Search results for 'D. Bryce-Smith' (try it on Scholar)

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  1. B. C., A. E. Taylor, P. V. M. Benecke, E. Prideaux, W. Whately Smith, James Drever, S. S., L. J. Russell, Bernard Bosanquet, I. A. Richards, James Linsay, V. W., M. B., S. W., C. E., M. L., B. D. & S. S. (1921). New Books. [REVIEW] Mind 30 (120):468-493.score: 2400.0
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  2. Adam Smith (1976). The Glasgow Edition of the Works and Correspondence of Adam Smith: I: The Theory of Moral Sentiments (D.D. Raphael and A.L. Macfie (Eds.)). OUP Oxford.score: 840.0
    A scholarly edition of a work by Adam Smith. The edition presents an authoritative text, together with an introduction, commentary notes, and scholarly apparatus.
     
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  3. A. D. Smith (2003). Routledge Philosophy Guidebook to Husserl and the Cartesian Meditations. Routledge.score: 480.0
    Husserl has enjoyed a revival of interest in recent years and the Cartesian Meditations is perhaps his most widely read text. The book is an introduction to Husserl's phenomenology and is based on Descartes' Meditations on First Philosophy . Husserl attempts to show how Descartes discovered the "transcendental" perspective which is essential to any genuine philosophy. Until now there has never been a secondary text on this important and influential work on philosophy. This book, in conjunction with the text itself, (...)
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  4. Nicholas D. Smith & Paul Woodruff (eds.) (2000). Reason and Religion in Socratic Philosophy. Oxford University Press.score: 480.0
    This volume brings together mostly previously unpublished studies by prominent historians, classicists, and philosophers on the roles and effects of religion in Socratic philosophy and on the trial of Socrates. Among the contributors are Thomas C. Brickhouse, Asli Gocer, Richard Kraut, Mark L. McPherran, Robert C. T. Parker, C. D. C. Reeve, Nicholas D. Smith, Gregory Vlastos, Stephen A. White, and Paul B. Woodruff.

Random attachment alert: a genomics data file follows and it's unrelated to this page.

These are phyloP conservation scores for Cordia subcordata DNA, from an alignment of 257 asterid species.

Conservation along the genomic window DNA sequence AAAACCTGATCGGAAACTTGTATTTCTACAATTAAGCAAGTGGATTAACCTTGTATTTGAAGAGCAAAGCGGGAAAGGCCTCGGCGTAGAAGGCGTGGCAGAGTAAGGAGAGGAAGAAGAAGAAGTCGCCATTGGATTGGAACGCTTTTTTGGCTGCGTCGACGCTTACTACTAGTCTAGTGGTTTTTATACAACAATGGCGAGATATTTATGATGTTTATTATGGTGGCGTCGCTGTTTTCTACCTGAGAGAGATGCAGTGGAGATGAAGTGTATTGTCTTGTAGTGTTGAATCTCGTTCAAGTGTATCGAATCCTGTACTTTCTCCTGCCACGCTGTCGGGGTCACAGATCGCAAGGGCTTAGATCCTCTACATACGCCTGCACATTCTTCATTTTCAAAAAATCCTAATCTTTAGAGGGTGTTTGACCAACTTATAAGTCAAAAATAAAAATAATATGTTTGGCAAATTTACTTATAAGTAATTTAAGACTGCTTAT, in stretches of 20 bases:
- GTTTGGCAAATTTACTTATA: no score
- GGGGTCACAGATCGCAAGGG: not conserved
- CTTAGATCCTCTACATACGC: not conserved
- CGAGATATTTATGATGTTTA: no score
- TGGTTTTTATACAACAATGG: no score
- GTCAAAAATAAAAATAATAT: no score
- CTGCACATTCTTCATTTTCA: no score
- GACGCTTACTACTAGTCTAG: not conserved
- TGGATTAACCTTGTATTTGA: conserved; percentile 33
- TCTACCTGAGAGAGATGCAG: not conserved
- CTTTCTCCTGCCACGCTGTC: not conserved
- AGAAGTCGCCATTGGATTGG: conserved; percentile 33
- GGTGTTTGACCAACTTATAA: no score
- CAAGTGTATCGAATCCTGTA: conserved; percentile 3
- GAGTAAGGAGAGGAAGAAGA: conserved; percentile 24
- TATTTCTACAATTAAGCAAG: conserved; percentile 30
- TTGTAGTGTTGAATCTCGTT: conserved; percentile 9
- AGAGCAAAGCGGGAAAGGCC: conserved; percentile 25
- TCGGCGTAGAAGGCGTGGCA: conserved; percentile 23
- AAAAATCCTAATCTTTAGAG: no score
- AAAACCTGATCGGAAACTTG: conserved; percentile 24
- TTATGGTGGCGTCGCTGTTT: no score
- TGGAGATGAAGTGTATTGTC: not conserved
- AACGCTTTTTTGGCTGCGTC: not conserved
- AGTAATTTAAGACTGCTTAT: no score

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  5. Thomas C. Brickhouse & Nicholas D. Smith (eds.) (2002). The Trial and Execution of Socrates: Sources and Controversies. Oxford University Press.score: 480.0
    Socrates is one of the most important yet enigmatic philosophers of all time; his fame has endured for centuries despite the fact that he never actually wrote anything. In 399 B.C.E., he was tried on the charge of impiety by the citizens of Athens, convicted by a jury, and sentenced to death (ordered to drink poison derived from hemlock). About these facts there is no disagreement. However, as the sources collected in this book and the scholarly essays that follow them (...)
     
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  6. J. D. Cohen & E. E. Smith (1997). Response From Cohen and Smith. Trends in Cognitive Sciences 1 (4):126-127.score: 420.0
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  7. D. Ogliari, Bibliotheca Ephemeridum Theologicarum Lovaniensium Clxix, James Ka Smith & Henry Isaac Venema (2005). Isabelle Bochet, Le Firmament de l'Écriture: L'herméneutique Augustinienne. Paris: Institut d'Études Augustiniennes, 2005. Mark Ellingsen, The Richness of Augustine: His Contextual and Pastoral The-Ology. Louisville: Westminster John Knox Press, 2005. [REVIEW] Augustinian Studies 36 (1):293.score: 420.0
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  8. Hugh D. Hindman & Charles G. Smith (1999). Cross-Cultural Ethics and the Child Labor Problem. Journal of Business Ethics 19 (1):21 - 33.score: 300.0
    This paper examines the issue of global child labor. The treatment is grounded in the classical economics of Adam smith and the more recent writings of human capital theorists. Using this framework, the universal problem of child labor in newly industrializing countries is investigated. Child labor is placed in its historical context with a brief review of practices in the United States and Great Britain at the time those countries were industrializing. Then, child labor is examined in its contemporary global (...)
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  9. Nicholas D. Smith (1979). An Argument for the Definition of Justice in Plato's Republic (433e6–434a1). Philosophical Studies 35 (4):373 - 383.score: 300.0